Northwestern University Feinberg School of Medicine is a research-intensive medical school that fosters powerful collaborations on a thriving academic medical campus. We are driven by our mission to transform the practice of medicine and profoundly impact human health beyond the individual patient. We believe better answers only come from discovery.
Leading Family & Community Medicine at Northwestern with Deborah Smith Clements, MD
Since coming to Northwestern 2013, Deborah Smith Clements, MD, chair of the Department of Family & Community Medicine, has established three thriving family medicine residency programs and has been an advocate for improving the residency matching process, health policy and social justice. She talks about her work, leading her department through COVID-19 and her recent Illinois Academy of Family Physician’s Distinguished Service Award.
Immunotherapy for Glioblastoma with Adam Sonabend, MD
Immunotherapy has revolutionized cancer treatment over the last few decades, though not for glioblastoma — the most common and deadly malignant brain tumor. However, Northwestern Medicine neurosurgeon Adam Sonabend, MD, shares promising research on the potential benefits of immunotherapy for certain glioblastoma patients.
COVID-19 Boosters Increase Protection with Alexis Demonbreun, PhD
What do we know about the effectiveness of COVID-19 boosters, and how might they better protect us from new variants such as omicron? Alexis Demonbreun, PhD, assistant professor of Pharmacology, offers insight. She is the author of a new study that shows COVID-19 boosters seem to supercharge antibody response.
Human Genome Project for Proteins with Neil Kelleher, PhD
Millions of molecular proteins are swimming through our body's cells and many studies have discovered that these proteins are the main drivers of all human diseases. Scientists are now mapping proteins the way the Human Genome Project mapped genes. Northwestern's Neil Kelleher is at the forefront of the Human Proteoform Project and explains how it could lead to more targeted and effective diagnostics and treatments for diseases.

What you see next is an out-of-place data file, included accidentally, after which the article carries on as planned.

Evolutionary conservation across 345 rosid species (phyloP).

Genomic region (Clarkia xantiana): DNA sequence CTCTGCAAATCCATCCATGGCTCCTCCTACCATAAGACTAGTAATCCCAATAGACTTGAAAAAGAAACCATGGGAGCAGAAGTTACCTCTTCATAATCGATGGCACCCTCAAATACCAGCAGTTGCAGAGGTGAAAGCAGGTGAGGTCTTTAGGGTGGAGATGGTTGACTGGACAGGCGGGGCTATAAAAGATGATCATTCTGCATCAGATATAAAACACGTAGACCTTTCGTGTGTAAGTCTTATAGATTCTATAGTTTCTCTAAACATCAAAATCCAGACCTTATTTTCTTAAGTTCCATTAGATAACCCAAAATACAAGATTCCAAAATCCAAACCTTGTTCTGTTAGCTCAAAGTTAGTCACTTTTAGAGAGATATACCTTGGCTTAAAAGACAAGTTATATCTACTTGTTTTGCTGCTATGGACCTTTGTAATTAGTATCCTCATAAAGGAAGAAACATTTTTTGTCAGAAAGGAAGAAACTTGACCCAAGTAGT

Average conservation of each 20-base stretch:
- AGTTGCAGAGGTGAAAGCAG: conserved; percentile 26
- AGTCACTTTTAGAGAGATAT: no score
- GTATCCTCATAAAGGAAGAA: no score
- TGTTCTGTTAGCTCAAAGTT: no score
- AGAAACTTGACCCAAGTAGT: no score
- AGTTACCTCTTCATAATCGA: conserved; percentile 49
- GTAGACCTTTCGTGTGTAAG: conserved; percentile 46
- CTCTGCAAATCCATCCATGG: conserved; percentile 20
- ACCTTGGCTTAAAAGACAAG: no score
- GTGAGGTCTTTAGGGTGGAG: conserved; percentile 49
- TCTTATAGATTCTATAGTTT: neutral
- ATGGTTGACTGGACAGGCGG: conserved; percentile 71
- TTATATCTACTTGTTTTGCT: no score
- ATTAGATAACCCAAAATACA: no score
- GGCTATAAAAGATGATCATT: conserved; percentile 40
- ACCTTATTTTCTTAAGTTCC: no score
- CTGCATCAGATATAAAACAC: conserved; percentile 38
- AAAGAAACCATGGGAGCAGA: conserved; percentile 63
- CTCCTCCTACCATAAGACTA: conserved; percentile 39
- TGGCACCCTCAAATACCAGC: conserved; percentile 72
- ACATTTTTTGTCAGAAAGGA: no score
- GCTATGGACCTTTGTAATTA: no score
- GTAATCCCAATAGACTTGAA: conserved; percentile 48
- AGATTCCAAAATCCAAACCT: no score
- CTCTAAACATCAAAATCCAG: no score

Reversing Severe Spinal Cord Injuries with Samuel Stupp, PhD
Regenerative nanomedicine is being used to develop new therapies for devastating conditions such as severe spinal cord injuries. Northwestern's Dr. Samuel Stupp is a pioneer in the field of regenerative nanomedicine and recently published a paper in the journal Science that details how a new injectable therapy uses synthetic nanofibers to reverse severe spinal cord injuries in animals and how this therapy could soon be used in humans.
Earliest Signs of Parkinson's Disease with D. James Surmeier, PhD
Northwestern Medicine scientists have discovered one of the earliest signs of Parkinson's disease, proving that damaged neuronal mitochondria alone can cause symptoms of the disease, according to a study published in Nature. Senior author D. James Surmeier, chair of the Feinberg department of Neuroscience, who has over 30 years of experience in the field, explains the importance of these findings for future Parkinson's research and therapeutics.
Unique perspective & access
Topics are varied and interesting! Host Erin does an excellent job of including informative background knowledge and asking the right questions of guests. Episode length is just right. As someone in the research/medicine world, this gives me new insights and exposure to topics I would otherwise ignore. Thanks and keep the episodes coming!
I look forward to each new episode - this podcast really provides great insight into new medical discoveries and I love meeting the people behind the science.
One of my favorites!
Excellent podcast involving some great minds in medicine. I highly recommend this for anyone interested in medical/educational podcasts.